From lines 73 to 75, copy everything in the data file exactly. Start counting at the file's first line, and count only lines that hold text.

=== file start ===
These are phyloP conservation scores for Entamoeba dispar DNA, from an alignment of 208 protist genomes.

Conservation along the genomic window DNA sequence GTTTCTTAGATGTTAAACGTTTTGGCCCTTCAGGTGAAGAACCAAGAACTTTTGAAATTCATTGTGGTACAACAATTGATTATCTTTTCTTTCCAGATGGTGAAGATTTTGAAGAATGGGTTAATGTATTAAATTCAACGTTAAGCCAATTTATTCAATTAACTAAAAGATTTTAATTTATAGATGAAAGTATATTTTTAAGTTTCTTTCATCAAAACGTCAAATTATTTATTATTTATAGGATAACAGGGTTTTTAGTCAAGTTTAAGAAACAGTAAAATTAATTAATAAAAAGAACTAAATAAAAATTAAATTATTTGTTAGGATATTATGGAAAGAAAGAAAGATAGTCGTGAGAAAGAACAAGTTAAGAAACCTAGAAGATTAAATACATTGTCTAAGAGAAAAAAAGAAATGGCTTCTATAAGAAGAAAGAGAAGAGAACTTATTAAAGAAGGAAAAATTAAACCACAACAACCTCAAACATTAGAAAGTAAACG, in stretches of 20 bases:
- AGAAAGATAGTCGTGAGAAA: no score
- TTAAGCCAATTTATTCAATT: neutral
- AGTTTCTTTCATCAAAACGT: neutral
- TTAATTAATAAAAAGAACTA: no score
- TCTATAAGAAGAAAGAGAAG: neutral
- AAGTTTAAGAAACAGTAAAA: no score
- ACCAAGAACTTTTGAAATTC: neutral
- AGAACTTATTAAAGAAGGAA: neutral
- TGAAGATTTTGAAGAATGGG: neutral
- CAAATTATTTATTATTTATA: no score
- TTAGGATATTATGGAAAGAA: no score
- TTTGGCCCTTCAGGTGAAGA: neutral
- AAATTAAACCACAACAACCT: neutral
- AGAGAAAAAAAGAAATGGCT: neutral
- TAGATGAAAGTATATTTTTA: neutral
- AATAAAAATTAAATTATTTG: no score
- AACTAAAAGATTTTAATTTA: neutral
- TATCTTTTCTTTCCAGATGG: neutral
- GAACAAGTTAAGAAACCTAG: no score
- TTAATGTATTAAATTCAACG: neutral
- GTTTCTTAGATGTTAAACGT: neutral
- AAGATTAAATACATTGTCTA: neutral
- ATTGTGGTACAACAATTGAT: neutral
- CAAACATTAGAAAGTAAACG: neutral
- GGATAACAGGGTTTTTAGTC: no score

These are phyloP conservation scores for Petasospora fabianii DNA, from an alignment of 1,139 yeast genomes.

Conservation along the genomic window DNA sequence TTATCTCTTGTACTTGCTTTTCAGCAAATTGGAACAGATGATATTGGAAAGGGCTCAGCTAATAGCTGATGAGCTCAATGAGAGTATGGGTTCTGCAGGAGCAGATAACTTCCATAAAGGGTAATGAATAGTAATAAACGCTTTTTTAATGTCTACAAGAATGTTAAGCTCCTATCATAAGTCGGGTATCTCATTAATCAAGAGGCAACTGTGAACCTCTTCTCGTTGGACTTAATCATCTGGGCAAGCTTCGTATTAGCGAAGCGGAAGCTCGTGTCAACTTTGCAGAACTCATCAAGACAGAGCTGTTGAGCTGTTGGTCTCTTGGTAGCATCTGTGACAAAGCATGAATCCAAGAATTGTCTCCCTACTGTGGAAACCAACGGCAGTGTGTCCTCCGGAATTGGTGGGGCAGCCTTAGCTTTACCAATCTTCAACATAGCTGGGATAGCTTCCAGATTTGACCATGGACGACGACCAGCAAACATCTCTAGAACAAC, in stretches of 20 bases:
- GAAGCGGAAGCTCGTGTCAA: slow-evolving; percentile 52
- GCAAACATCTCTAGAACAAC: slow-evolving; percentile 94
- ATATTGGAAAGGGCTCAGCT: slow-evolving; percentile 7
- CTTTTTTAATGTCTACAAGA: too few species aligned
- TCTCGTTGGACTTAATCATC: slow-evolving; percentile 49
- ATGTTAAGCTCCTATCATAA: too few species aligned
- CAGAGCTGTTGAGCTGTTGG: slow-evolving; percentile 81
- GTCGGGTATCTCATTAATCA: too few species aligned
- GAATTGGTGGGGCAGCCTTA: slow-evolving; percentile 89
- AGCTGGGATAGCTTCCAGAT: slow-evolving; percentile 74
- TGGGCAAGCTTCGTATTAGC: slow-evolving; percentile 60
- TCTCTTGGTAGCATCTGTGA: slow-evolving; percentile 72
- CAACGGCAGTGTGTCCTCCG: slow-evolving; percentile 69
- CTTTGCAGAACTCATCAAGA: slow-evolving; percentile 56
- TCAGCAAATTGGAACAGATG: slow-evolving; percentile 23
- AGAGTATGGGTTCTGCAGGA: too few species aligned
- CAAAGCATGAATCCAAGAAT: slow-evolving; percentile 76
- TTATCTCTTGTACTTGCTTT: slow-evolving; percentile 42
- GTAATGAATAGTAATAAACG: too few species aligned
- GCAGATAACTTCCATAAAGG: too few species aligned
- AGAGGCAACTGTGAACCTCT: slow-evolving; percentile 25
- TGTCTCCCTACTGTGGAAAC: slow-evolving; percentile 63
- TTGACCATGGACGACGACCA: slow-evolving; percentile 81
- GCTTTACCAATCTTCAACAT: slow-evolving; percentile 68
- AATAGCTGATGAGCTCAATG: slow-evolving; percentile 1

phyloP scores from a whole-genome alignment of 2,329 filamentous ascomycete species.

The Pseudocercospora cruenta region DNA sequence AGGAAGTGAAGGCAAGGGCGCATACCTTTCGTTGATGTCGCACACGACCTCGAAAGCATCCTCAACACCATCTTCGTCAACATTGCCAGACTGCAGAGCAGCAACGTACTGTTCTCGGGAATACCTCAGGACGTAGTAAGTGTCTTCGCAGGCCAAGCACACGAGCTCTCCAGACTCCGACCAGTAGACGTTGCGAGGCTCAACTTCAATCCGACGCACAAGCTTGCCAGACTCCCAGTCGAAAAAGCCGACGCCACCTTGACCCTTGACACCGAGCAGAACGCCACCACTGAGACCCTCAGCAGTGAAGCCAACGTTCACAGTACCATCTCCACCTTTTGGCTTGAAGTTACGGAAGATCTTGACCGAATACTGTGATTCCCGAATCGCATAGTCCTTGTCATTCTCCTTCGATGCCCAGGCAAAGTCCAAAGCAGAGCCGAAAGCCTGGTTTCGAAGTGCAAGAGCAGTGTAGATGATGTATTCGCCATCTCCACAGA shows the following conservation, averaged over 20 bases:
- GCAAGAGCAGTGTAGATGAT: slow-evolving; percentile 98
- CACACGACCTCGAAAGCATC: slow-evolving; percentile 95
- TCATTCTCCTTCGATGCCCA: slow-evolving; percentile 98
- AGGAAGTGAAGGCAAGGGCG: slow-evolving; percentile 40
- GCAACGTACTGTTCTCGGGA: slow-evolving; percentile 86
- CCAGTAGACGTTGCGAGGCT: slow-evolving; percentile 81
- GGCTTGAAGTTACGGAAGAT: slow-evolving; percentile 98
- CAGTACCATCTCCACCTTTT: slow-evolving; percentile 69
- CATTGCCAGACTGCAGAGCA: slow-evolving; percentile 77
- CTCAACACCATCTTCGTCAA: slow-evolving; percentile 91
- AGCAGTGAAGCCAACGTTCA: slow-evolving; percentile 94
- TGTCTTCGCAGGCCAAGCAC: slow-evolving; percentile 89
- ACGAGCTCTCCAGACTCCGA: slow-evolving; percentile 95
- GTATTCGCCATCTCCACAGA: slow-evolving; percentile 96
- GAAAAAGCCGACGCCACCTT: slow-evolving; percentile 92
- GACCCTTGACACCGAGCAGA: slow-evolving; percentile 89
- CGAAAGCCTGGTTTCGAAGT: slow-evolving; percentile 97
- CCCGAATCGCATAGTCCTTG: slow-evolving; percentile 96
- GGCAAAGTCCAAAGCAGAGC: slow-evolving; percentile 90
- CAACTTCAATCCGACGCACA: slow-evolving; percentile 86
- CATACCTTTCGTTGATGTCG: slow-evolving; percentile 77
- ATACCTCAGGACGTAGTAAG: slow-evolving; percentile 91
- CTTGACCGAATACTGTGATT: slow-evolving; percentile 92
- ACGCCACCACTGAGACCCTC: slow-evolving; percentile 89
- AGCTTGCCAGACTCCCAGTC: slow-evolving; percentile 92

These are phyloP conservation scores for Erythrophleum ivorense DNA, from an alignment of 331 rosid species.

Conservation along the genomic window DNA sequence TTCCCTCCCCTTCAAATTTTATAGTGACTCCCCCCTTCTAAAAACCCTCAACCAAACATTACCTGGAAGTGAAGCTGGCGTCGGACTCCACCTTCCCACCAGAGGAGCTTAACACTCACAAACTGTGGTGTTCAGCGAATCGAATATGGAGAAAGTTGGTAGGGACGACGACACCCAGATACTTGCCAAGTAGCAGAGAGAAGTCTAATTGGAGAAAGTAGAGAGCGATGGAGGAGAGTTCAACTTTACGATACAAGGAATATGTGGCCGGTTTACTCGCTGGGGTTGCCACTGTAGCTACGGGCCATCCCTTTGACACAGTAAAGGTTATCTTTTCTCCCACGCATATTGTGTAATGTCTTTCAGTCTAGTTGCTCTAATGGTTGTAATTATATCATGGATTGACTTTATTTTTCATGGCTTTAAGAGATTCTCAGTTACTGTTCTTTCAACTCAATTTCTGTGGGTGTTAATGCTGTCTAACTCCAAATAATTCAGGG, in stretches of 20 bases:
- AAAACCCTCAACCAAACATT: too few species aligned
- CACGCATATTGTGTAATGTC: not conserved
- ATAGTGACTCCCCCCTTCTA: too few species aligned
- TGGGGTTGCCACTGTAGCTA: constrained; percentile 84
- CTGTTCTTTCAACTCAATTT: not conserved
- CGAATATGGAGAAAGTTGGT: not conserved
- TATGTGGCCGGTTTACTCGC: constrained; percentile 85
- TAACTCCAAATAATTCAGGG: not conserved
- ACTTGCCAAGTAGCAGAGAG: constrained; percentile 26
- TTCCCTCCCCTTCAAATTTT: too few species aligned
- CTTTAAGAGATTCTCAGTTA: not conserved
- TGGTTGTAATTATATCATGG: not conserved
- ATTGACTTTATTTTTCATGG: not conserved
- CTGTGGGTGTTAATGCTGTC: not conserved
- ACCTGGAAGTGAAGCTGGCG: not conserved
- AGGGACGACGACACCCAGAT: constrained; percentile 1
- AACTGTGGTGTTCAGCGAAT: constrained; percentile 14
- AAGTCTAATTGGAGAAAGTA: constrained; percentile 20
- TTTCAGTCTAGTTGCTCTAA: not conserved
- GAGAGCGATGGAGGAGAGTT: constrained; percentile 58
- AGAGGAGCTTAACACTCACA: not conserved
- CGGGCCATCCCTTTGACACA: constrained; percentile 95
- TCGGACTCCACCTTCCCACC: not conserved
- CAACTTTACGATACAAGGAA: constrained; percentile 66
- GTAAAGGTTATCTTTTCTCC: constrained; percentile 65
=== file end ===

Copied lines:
- CGAAAGCCTGGTTTCGAAGT: slow-evolving; percentile 97
- CCCGAATCGCATAGTCCTTG: slow-evolving; percentile 96
- GGCAAAGTCCAAAGCAGAGC: slow-evolving; percentile 90